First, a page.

Kate Withy, an associate professor of Philosophy at Georgetown University, specializes in the work of Martin Heidegger, but she also has interests in 20th-century European philosophy and ancient Greek philosophy. Her research centres on Heidegger’s conception of the human being as open to meaning and subject to breakdowns of meaning.
G. Anthony Bruno is an assistant professor at Royal Holloway University of London whose research focuses on metaphysics and epistemology in early modern, Kantian, and post-Kantian philosophy.
David Suarez is a part-time assistant professor of Philosophy at U of T. His work aims to understand and rehabilitate post-Kantian philosophy.
Espen Hammer, professor and chair of the Department of Philosophy at Temple University, is a Norwegian philosopher whose main focus is on the post-Kantian European tradition of philosophy. Most of his work deals with questions of ethics, politics and subjectivity.
Bettina Bergo is a professor of Philosophy at the Université de Montréal whose main research concerns the connections among Husserlian phenomenology, psychoanalysis, and continental thought on sensibility.
Claude Romano, an associate professor of Philosophy at the Université Paris-Sorbonne (Paris IV) and a professorial fellow at Australian Catholic University, works in contemporary philosophy, especially philosophical hermeneutics and phenomenology.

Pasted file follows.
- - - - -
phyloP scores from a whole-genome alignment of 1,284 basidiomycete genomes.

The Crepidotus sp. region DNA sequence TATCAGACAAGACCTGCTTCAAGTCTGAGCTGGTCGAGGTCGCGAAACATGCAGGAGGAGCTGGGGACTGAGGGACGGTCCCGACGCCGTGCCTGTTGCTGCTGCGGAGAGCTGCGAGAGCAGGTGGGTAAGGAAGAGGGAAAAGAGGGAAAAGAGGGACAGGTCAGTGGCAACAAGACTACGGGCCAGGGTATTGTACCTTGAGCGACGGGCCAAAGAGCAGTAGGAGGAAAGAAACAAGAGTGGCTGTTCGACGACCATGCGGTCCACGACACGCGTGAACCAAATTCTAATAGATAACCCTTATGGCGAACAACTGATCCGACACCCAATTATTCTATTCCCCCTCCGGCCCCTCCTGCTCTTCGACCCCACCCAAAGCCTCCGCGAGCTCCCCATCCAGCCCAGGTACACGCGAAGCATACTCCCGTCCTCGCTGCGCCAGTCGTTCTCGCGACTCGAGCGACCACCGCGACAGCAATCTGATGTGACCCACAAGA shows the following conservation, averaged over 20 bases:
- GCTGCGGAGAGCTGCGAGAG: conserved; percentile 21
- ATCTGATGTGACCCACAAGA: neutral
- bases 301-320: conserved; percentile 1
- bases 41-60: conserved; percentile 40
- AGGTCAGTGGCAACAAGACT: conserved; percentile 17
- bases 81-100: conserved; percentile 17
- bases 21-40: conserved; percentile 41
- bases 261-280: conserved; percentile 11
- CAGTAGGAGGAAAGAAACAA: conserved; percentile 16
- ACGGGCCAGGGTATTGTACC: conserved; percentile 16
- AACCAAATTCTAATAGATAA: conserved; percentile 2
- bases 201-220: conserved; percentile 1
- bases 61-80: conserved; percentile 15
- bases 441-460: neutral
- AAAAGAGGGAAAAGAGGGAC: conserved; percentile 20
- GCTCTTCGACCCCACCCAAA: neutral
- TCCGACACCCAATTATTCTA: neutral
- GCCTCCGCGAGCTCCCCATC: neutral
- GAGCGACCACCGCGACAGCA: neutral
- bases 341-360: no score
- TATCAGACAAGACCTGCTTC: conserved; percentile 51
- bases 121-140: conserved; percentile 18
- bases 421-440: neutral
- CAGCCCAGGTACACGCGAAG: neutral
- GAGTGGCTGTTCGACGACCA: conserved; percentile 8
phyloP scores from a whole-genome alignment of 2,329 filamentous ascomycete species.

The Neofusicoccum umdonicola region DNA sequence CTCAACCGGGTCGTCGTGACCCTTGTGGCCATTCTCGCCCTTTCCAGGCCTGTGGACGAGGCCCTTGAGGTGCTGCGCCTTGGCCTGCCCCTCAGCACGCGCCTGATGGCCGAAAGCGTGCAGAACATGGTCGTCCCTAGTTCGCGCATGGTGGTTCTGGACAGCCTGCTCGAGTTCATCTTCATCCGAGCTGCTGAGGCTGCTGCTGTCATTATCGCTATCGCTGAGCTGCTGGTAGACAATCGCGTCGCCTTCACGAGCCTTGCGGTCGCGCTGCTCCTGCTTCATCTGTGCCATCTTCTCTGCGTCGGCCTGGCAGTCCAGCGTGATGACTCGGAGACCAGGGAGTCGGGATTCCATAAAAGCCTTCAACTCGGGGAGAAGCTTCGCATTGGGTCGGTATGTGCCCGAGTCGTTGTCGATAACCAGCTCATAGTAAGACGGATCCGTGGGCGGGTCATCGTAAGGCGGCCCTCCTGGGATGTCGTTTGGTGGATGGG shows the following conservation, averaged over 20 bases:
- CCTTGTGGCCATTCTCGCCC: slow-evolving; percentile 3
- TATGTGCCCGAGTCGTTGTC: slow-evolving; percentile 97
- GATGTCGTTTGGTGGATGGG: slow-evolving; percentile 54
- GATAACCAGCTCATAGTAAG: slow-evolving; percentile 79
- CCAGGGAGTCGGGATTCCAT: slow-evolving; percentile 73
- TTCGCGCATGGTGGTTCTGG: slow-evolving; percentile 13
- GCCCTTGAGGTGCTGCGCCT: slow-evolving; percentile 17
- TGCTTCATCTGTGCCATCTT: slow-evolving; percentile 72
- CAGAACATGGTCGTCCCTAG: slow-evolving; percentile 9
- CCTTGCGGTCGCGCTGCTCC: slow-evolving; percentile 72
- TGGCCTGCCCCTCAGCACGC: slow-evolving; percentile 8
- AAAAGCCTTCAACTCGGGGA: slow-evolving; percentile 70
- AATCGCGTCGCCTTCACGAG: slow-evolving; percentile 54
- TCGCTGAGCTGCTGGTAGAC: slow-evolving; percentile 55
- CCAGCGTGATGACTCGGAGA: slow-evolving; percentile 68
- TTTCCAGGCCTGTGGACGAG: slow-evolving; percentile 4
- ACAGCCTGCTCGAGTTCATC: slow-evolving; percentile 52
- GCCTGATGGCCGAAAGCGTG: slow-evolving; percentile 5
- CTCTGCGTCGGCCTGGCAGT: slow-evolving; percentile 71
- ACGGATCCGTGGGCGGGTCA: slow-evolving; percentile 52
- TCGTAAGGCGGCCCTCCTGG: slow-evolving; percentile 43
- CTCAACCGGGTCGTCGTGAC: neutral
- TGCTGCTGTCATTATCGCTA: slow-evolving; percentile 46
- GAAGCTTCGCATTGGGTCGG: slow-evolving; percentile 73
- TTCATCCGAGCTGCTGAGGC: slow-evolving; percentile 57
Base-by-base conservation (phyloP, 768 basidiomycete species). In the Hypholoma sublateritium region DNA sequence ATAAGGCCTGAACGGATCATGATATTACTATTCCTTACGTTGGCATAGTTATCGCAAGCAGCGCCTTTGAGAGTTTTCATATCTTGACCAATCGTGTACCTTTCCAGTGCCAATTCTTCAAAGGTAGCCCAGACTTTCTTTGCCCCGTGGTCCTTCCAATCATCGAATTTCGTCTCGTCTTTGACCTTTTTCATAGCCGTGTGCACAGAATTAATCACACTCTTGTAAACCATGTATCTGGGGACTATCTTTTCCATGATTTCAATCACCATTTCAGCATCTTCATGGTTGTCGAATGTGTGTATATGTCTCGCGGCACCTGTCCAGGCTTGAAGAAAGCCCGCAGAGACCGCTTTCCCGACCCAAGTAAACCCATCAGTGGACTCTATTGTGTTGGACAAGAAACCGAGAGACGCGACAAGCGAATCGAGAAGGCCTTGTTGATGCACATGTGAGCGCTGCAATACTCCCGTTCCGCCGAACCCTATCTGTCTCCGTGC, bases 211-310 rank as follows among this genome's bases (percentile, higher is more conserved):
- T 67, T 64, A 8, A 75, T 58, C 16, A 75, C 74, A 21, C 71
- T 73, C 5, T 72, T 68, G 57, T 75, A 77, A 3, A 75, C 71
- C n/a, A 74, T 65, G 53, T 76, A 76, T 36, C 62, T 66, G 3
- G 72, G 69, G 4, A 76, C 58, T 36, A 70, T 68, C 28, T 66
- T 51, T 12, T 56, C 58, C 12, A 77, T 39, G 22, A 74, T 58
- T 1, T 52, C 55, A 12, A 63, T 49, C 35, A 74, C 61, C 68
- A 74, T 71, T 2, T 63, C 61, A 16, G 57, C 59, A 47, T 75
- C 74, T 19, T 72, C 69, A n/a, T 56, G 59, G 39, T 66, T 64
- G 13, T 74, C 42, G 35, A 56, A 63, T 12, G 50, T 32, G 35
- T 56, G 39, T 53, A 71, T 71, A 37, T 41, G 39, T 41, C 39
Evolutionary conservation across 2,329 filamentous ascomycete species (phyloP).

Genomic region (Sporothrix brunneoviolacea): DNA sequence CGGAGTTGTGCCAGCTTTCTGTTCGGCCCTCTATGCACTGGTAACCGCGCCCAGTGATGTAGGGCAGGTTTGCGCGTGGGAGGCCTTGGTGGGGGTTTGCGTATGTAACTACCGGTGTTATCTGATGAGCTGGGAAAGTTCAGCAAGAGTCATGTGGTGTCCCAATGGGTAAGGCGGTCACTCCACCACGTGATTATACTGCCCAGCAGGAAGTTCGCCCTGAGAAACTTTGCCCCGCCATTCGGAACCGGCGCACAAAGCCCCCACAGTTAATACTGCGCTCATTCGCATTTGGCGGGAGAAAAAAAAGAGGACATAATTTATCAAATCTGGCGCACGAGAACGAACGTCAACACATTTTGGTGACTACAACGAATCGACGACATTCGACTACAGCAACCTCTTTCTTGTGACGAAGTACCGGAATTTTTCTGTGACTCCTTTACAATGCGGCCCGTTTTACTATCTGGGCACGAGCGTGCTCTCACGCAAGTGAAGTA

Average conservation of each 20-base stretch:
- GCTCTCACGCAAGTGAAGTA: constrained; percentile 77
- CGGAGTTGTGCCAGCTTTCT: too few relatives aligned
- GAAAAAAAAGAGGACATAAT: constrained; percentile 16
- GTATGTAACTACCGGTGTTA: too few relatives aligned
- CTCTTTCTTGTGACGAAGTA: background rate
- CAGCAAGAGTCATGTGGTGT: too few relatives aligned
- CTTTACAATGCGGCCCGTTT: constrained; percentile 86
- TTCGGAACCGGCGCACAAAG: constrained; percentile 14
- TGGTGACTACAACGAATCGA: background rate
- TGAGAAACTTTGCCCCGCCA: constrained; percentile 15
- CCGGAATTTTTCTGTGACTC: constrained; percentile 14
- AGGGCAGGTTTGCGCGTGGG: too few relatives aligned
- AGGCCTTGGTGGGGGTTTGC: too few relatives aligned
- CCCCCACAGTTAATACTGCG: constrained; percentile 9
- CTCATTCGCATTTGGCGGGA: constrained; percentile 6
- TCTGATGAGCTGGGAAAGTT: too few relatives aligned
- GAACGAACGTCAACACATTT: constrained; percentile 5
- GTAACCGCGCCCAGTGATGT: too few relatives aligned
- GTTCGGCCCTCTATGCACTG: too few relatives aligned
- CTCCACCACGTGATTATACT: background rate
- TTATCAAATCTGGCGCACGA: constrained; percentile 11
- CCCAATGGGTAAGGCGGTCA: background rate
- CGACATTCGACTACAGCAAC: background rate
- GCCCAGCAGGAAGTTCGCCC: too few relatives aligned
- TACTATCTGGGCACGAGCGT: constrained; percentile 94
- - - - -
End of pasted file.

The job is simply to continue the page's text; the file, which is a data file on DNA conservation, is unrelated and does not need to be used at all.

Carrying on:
Caitlin Hamblin-Yule is a doctoral student in the Department of Philosophy at the University of Toronto with particular interests in social cognition.
Francey Russell, an assistant professor of philosophy at Columbia University, works on issues in moral psychology and ethics broadly construed.
Professor Robert Stern’s main interests in the history of philosophy are 19th-century post-Kantian German philosophy, especially Hegel. In contemporary philosophy, he focuses on epistemology, metaphysics, ethics, and political philosophy. His current work centres around the Danish philosopher and theologian K. E. Løgstrup, as well as around Martin Luther viewed from a philosophical perspective.
A specialist in continental philosophy, Professor Russon’s recent work had dealt with the formation of personal identity and with the issues that structure our meaningful involvement in everyday life. He has also published on Hegel, phenomenology (especially on Merleau-Ponty, Heidegger and Derrida) and ancient philosophy (especially Plato and Aristotle).
Professor Naas teaches courses in philosophy and comparative literature and conducts research in the areas of ancient Greek philosophy and contemporary French philosophy. He has edited, translated, and written on a number of the works of Jacques Derrida.
Daniel Breazeale has been at the University of Kentucky since 1971. He specializes in German philosophy from Kant to Nietzsche, with a research focus on post-Kantian idealism and the philosophy of J. G. Fichte. Other interests include existentialism, skepticism, and social and political philosophy.